RESEARCH: University of the Sunshine Coast research turns spotlight on young drivers proessing from L-plates to P-paltes.
RESEARCH: University of the Sunshine Coast research turns spotlight on young drivers proessing from L-plates to P-paltes. Kevin Farmer

Learner drivers needed for road safety research

MORE volunteers are needed for University of the Sunshine Coast research that aims to better understand how the driving behaviours of young motorists change when they progress from having L-plates to P-plates.

Dr Bridie Scott-Parker, who is the Leader of the Adolescent Risk Research Unit at the Sunshine Coast Mind and Neuroscience - Thompson Institute, is seeking learner drivers aged 16-20 who have recorded about 80 hours of driving in their logbooks.

The USC Senior Research Fellow said while learner drivers were involved in relatively few incidents on the road, young people on provisional licences faced a much higher risk of crashing.

"We know that young drivers change their driving behaviour when they pass their driving tests and gain red Provisional 1 driver licences,” she said. "What we don't know is in what ways they change their behaviour.”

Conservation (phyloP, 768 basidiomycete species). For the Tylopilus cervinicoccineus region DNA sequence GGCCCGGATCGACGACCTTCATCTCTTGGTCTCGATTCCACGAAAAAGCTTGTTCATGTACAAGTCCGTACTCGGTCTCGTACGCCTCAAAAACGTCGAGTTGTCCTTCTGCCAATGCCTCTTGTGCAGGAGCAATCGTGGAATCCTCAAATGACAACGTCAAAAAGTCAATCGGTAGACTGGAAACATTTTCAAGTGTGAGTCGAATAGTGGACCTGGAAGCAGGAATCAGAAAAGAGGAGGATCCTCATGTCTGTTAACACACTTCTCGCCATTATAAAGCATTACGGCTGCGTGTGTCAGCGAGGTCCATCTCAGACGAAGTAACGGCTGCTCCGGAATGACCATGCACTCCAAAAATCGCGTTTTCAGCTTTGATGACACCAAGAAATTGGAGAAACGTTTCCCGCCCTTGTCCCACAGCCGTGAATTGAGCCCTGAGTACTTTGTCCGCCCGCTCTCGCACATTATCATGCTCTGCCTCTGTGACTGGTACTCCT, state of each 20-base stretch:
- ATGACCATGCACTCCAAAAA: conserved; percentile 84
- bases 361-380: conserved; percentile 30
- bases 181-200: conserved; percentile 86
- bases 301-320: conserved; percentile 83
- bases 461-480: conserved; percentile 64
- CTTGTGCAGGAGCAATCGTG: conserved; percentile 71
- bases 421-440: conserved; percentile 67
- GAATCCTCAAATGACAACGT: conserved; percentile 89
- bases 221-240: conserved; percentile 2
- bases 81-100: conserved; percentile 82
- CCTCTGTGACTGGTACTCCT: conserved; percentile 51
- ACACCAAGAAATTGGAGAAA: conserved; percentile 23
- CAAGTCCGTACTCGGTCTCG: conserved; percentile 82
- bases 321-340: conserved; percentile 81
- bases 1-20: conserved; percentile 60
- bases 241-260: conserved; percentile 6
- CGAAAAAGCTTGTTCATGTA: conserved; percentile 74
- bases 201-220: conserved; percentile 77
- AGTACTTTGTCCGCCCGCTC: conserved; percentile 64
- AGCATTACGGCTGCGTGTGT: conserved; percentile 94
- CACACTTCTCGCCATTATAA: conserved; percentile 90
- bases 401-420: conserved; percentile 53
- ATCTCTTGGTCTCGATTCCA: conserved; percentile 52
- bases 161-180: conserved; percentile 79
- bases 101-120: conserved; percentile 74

The research project, which began earlier this year, involves smartphones being placed in the cars of learner drivers so that trip characteristics, such as where they have driven and when, can be recorded for at least one month.

The same information is then recorded by the same motorists during the first six months of driving as P-platers.

Dr Scott-Parker said young drivers and their parents also would be asked to complete some online surveys and app-based surveys throughout the study.

"We know that when young drivers first start driving by themselves - as P-platers - they are at increased risk of being involved in a car crash,” she said.

"This study will give us information that can help improve the safety of all young drivers in Queensland and beyond.”

To participate in the study, contact Dr Scott-Parker at arru@usc.edu.au

This call for research participants coincides with the fourth UN Global Road Safety Week from May 8-14 that will focus on addressing speed as a key risk factor for road traffic deaths and injuries.

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